Thursday, July 25, 2024 | 23:48 WIB


Jakarta, IO – I have been writing columns for this paper regarding the recent developments in diplomatic circles by Western leaders attempting to influence Beijing. They see President Xi Jinping as a potential peace advocate in the conflict between Russia and Ukraine, an ugly war that has been going on for over a year. 

The effort started with the visit by PM of Spain, Pedro Sanchez, who travelled to Beijing to meet with President Xi, and went home with a promise by the host that China would indeed be willing to be an honest broker for a peaceful end to the war. 

Next, it was the turn of France’s President Macron, travelling to Beijing for a similar purpose. He visited China for a few days and returned home with a similar message as that of PM Sanchez. 

Then EU President Ursula von der Leyen turned to travel to Beijing and met with President Xi. She said afterwards that she believed China is in best choice for a peacemaker in this war. Apparently, EU Council President Charles Michel also visited President Xi with the same mission. 

The above busy schedule of President Xi receiving so many Western leaders demonstrates that there no lack of good will from the Western countries in the concerted efforts to seriously wish for the Russia-Ukraine war to end peacefully soon. 

We also know that just after President Xi Jinping met with President Putin in Moscow before, President Zelensky immediately sent an invitation to President Xi to visit Ukraine and meet with him to discuss the issue. 

But, after all these attempts, we have not seen any signal of a new development in the direction of a ceasefire. We tend to revert to our original thought that it is difficult to trust Beijing or accept that China is indeed an honest broker truly neutral in this conflict. The Western Allies may be willing to forget that President Xi never used the word Russian invasion when he referred to the war. President Xi still stays quiet with respect to President Zelensky’s invitation for him to come to Ukraine. Meanwhile, the war has not seemed to slow down. Daily attacks of bombardment and drones continue in northeast cities of Ukraine. Similarly, in protest against Taiwan President Tsai Ing-wen’s meeting with Speaker Kevin McCarthy in California, China conducted military drill for two days in nearby Taiwan. In other words, he is not an honest broker nor a neutral one here; he supports President Putin’s move in the effort to return the former Soviet Union territory back, exactly as what Russia did to Crimea in 2014. So, he is consistent with his policy in support of the Russian ambition of returning to the old Soviet Union. Am I too soon or harsh in making this conjecture? Time will be the judge. 


The most recent development of China’s effort to strengthen its economy is shown in its active role in idea of the creation of a single currency among the BRICS (Brazil, Russia, India, China and South Africa). I wrote in my previous column on the issue that economically it is difficult to see how this idea would result in a concrete currency union. I do not have enough data on the economies of all these countries, but my hunch told me that one of the important requirements will not apply here, namely, about the economic and financial compatibility between the BRIC countries. Using the formation of Euro as the yardstick, the EU went into difficult route with the original countries to form a trading union, evolving to a currency union. The EU was established in 1957 as a trading union, yet the Euro was only set in 1992, with the agreement reached in Netherlands, and thereafter called the “Maastricht Treaty”.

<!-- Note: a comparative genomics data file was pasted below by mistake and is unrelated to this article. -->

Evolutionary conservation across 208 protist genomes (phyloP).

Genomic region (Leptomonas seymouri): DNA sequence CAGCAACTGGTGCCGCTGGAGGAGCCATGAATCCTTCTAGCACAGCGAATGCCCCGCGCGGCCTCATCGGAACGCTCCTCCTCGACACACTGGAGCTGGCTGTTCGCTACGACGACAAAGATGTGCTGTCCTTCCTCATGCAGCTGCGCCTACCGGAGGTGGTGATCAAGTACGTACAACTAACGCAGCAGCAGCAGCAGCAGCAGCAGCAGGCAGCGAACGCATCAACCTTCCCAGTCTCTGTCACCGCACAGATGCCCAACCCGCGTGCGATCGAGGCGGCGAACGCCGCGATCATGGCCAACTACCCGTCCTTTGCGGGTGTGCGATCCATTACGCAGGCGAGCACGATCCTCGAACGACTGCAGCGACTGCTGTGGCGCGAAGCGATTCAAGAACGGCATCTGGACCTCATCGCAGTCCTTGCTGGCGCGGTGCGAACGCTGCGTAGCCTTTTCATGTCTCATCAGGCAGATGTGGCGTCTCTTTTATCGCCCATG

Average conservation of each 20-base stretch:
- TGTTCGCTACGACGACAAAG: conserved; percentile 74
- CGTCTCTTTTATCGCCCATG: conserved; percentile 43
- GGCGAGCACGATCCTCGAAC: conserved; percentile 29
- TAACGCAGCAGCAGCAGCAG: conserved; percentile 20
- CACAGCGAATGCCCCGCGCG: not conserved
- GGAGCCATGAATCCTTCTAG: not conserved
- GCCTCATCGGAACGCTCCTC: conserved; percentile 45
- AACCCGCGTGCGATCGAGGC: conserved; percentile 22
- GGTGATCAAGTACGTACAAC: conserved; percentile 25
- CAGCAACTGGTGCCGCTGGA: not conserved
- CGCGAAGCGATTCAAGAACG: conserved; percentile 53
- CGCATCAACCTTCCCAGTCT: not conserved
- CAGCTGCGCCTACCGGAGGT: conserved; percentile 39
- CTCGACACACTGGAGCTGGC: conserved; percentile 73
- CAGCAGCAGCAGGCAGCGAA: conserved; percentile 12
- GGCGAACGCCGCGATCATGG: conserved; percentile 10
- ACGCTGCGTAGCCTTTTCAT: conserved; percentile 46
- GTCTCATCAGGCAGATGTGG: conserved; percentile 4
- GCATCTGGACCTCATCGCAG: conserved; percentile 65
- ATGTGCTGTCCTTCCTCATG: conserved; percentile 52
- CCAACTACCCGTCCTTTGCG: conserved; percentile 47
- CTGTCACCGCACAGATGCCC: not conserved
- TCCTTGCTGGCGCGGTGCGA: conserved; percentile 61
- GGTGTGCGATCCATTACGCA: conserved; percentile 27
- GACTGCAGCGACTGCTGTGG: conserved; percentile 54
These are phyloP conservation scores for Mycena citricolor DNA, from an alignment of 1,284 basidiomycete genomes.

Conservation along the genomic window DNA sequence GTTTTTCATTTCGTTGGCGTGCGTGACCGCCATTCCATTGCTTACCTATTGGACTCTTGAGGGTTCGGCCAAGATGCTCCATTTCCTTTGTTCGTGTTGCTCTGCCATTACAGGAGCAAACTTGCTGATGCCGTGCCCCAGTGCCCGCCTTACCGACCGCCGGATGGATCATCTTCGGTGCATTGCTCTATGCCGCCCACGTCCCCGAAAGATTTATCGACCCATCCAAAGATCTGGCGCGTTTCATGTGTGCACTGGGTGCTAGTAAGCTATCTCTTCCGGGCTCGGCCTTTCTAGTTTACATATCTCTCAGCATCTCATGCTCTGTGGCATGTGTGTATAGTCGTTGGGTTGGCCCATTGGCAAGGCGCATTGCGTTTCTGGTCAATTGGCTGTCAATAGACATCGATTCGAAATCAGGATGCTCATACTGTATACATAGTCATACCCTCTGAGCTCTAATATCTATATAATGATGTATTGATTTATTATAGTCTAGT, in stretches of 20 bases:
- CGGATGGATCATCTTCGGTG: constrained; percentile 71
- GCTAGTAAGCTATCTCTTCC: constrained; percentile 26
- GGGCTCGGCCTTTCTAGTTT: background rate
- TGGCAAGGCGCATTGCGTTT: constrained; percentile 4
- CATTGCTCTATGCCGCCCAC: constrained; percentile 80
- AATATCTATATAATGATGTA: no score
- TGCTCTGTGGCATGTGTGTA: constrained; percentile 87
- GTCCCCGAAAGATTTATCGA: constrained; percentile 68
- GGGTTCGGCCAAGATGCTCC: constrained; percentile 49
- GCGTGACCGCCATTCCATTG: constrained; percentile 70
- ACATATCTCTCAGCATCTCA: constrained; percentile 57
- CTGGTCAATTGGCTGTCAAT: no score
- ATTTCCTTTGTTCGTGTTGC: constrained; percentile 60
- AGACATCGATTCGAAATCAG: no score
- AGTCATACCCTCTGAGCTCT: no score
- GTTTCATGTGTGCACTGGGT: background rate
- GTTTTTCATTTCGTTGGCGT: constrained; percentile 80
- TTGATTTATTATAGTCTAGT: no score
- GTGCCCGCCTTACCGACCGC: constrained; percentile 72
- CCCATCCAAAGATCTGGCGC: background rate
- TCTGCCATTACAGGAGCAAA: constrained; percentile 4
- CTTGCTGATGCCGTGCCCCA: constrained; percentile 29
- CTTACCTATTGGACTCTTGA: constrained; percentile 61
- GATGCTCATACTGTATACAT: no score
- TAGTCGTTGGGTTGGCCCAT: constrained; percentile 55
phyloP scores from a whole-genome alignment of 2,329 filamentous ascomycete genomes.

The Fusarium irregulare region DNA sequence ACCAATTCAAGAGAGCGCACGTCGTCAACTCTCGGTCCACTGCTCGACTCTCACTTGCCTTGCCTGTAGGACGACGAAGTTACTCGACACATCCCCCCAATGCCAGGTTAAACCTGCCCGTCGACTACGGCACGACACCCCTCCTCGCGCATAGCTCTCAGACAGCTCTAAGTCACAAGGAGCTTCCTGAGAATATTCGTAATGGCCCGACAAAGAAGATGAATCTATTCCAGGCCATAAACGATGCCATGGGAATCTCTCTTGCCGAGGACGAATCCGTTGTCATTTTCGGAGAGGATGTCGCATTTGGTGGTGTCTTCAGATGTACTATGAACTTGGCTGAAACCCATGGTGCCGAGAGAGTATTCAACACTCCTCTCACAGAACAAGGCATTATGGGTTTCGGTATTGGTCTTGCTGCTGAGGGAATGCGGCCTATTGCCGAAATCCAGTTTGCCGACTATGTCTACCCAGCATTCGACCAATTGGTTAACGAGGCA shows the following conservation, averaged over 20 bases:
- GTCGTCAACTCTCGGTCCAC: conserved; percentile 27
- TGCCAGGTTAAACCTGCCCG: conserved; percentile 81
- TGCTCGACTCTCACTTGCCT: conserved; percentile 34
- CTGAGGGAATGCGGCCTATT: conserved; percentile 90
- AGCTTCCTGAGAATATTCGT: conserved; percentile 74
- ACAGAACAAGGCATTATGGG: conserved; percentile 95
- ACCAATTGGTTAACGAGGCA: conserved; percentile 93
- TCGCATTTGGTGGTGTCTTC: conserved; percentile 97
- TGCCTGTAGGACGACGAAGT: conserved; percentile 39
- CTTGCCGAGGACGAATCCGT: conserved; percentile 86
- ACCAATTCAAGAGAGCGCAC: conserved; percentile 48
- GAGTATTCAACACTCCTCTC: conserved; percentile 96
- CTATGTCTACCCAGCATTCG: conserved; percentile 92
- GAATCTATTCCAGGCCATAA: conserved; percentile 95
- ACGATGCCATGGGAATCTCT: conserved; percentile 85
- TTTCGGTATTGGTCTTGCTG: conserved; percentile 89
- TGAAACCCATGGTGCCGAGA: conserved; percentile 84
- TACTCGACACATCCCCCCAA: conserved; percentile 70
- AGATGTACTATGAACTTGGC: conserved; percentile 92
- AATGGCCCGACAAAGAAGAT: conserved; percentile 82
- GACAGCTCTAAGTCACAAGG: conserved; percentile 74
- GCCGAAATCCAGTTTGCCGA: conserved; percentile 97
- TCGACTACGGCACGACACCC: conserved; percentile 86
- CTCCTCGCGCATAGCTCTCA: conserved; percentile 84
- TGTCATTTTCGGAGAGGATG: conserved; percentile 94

Read: Why FIFA is Right

So, if the BRICS want to establish a currency union, even if they were able to shorten the time, surely it will still need many years to realize. From what we could follow in the news, it seems that their main justification for creating the currency union is to reduce their dependence on using the USD and Euro. In other words, this is a political justification, which even if it is important is certainly not enough to set up a currency union for sure. 

Economically China is the strongest, but its growth has at the most half the growth of past years, when it was in double digits. India’s economic growth is ok but lower than that of China, at around 4 per cent. Brazil, with the new President Lula da Silva still must revive its economy, while South Africa is even worse, with economic growth of around 1 per cent. I do not tend to dramatize the story here, but indeed, setting up a currency union just to avoid using the USD and Euro would not be feasible financially. But maybe the announcement effect has already adversely affected the USD strength as we could see from a little appreciation of Rupiah viz a viz USD lately.